Disassociation of bactericidal and fungistatic activities from the oxidative burst of avian macrophages

Barry G. Harmon From the Departments of Veterinary Pathology and Avian Medicine, College of Veterinary Medicine, University of Georgia, Athens, GA 30602.

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John R. Glisson From the Departments of Veterinary Pathology and Avian Medicine, College of Veterinary Medicine, University of Georgia, Athens, GA 30602.

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SUMMARY

Avian peritoneal exudate macrophages, when exposed to phagocytic stimuli, produced an appreciable oxidative burst as measured by production of chemiluminescence, superoxide anion, and hydrogen peroxide. Metabolic inhibitors of the oxidative burst and scavengers of oxygen radicals clearly inhibited macrophage chemiluminescence, but had no significant effect on macrophage bactericidal activity against Escherichia coli or fungistatic activity against Candida tropicalis. Therefore, avian macrophages were capable ofox ygen-independent bactericidal and fungistatic activities.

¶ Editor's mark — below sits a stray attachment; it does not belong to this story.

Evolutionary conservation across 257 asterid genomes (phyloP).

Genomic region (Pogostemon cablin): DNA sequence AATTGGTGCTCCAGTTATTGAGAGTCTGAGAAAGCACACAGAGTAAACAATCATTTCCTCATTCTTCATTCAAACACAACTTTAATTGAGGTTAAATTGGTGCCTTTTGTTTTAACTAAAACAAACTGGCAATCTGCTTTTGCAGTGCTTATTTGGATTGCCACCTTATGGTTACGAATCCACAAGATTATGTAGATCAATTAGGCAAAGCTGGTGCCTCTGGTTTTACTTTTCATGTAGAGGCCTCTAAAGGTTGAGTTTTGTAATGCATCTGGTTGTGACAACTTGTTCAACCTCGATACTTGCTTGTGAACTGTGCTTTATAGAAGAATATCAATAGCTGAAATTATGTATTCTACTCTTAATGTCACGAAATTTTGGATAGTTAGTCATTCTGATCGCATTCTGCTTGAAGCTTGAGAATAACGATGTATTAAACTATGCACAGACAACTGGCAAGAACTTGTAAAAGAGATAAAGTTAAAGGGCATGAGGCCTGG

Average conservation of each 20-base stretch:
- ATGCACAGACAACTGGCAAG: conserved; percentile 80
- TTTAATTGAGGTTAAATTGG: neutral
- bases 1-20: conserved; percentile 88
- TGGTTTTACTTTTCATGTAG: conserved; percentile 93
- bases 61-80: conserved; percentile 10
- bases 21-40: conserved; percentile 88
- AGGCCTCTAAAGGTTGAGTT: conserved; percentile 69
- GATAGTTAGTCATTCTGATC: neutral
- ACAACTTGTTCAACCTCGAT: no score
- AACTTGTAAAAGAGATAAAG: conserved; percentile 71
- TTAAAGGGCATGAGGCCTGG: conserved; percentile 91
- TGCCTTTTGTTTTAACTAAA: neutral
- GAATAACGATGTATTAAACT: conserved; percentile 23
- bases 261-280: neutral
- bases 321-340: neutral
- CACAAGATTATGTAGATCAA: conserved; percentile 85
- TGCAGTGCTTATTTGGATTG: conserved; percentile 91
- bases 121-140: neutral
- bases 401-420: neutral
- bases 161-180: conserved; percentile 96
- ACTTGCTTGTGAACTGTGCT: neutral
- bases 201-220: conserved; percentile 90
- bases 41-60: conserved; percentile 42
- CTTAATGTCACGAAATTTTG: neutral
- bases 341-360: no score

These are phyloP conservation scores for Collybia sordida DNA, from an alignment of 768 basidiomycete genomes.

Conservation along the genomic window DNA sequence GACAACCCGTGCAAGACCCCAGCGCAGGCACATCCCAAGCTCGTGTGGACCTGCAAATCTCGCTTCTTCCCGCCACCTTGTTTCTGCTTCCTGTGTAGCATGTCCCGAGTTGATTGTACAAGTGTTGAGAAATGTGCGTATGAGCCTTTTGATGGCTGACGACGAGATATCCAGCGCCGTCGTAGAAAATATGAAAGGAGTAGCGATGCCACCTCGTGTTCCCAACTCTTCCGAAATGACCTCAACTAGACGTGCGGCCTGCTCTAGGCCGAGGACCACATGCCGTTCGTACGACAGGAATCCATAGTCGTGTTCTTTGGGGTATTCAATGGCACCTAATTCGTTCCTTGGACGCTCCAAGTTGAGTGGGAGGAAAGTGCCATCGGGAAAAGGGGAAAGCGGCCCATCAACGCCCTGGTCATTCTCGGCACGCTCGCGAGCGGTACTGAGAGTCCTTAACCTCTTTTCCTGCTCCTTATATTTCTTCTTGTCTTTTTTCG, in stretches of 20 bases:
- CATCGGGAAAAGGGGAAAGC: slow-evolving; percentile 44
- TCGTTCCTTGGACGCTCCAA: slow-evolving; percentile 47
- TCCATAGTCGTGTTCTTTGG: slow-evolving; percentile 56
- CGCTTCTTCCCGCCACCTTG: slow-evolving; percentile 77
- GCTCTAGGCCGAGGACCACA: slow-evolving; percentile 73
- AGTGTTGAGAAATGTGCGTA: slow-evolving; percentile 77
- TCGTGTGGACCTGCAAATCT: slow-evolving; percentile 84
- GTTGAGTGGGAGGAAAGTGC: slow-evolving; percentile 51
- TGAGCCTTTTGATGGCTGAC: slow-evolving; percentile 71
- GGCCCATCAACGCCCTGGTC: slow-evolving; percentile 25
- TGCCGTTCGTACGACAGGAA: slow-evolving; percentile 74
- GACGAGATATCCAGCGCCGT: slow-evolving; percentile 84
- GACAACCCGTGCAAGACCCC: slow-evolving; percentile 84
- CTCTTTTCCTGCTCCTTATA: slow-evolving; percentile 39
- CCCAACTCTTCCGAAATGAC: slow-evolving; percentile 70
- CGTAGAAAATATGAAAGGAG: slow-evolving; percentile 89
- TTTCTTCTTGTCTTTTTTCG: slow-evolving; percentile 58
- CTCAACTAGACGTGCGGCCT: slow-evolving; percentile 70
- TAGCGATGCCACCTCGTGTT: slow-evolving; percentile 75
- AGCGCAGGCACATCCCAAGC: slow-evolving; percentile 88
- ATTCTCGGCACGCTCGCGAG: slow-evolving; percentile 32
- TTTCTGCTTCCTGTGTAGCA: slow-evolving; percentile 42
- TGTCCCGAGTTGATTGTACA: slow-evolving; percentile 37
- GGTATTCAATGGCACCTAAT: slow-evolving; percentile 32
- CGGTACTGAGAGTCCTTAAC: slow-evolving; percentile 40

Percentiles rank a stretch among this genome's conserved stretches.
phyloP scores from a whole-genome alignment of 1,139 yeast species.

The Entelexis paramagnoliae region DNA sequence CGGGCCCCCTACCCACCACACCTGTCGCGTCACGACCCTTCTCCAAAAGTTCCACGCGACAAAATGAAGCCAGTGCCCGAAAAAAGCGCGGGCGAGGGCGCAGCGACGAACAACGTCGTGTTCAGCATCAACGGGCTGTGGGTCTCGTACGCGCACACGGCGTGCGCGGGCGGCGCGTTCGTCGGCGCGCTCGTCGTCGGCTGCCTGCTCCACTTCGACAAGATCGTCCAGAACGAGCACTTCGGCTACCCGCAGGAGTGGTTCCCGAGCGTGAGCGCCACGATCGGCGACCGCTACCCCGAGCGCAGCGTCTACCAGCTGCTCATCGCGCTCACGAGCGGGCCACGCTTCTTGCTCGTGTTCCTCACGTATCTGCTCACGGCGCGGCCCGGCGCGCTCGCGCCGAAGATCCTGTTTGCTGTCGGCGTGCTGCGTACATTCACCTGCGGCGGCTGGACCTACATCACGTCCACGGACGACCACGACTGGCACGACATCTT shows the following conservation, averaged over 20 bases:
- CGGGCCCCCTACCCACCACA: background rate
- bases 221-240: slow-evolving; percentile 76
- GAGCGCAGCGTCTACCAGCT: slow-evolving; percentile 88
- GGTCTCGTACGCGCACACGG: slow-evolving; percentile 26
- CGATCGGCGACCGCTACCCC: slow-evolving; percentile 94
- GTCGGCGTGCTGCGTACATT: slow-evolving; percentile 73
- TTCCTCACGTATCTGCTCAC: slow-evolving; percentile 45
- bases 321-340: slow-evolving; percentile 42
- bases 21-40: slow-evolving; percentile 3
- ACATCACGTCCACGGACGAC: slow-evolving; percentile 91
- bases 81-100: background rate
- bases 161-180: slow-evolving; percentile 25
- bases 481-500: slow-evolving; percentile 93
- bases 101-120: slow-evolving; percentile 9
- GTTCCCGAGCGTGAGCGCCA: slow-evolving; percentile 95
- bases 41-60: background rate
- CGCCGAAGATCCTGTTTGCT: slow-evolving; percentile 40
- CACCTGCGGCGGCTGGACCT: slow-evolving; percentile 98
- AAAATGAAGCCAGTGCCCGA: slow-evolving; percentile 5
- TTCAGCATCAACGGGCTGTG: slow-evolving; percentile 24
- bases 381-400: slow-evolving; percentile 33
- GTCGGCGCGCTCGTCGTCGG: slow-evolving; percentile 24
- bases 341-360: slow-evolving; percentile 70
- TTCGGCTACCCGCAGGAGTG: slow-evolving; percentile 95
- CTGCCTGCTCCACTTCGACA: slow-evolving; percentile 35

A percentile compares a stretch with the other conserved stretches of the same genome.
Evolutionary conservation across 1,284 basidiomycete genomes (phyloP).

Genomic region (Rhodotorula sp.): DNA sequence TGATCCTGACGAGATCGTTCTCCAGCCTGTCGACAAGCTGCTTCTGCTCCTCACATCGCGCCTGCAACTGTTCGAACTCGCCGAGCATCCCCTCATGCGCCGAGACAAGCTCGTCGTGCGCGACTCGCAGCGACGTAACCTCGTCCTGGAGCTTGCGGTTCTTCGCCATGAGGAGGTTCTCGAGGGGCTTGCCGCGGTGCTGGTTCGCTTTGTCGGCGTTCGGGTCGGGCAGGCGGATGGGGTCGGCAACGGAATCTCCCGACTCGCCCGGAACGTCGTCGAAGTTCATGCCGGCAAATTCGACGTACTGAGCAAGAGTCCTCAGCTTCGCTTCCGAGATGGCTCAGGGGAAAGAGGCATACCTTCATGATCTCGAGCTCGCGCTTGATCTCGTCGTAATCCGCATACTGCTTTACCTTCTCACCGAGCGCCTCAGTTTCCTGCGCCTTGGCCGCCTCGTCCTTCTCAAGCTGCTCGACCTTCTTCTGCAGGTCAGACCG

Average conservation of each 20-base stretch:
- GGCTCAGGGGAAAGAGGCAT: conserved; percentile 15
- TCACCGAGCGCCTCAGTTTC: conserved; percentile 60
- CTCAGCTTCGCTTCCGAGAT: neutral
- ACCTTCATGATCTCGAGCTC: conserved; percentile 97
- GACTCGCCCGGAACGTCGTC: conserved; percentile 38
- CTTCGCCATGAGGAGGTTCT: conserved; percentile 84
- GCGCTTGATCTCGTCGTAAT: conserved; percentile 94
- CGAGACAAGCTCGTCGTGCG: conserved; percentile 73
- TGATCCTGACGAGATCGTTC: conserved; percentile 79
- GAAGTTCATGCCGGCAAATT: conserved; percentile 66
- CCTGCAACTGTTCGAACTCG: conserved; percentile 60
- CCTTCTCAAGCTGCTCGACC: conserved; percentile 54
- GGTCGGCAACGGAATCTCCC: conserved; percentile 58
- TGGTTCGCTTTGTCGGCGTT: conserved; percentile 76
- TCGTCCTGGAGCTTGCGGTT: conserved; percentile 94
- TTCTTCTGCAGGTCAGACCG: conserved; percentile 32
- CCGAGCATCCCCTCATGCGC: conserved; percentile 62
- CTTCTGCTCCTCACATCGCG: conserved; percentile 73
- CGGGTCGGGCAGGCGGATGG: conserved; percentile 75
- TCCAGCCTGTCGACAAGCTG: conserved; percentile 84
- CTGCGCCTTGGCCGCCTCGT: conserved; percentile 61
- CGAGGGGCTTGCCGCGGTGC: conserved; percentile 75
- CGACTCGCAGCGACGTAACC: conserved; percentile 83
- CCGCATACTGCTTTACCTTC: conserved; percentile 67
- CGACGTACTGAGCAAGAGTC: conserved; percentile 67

SUMMARY

Avian peritoneal exudate macrophages, when exposed to phagocytic stimuli, produced an appreciable oxidative burst as measured by production of chemiluminescence, superoxide anion, and hydrogen peroxide. Metabolic inhibitors of the oxidative burst and scavengers of oxygen radicals clearly inhibited macrophage chemiluminescence, but had no significant effect on macrophage bactericidal activity against Escherichia coli or fungistatic activity against Candida tropicalis. Therefore, avian macrophages were capable ofox ygen-independent bactericidal and fungistatic activities.

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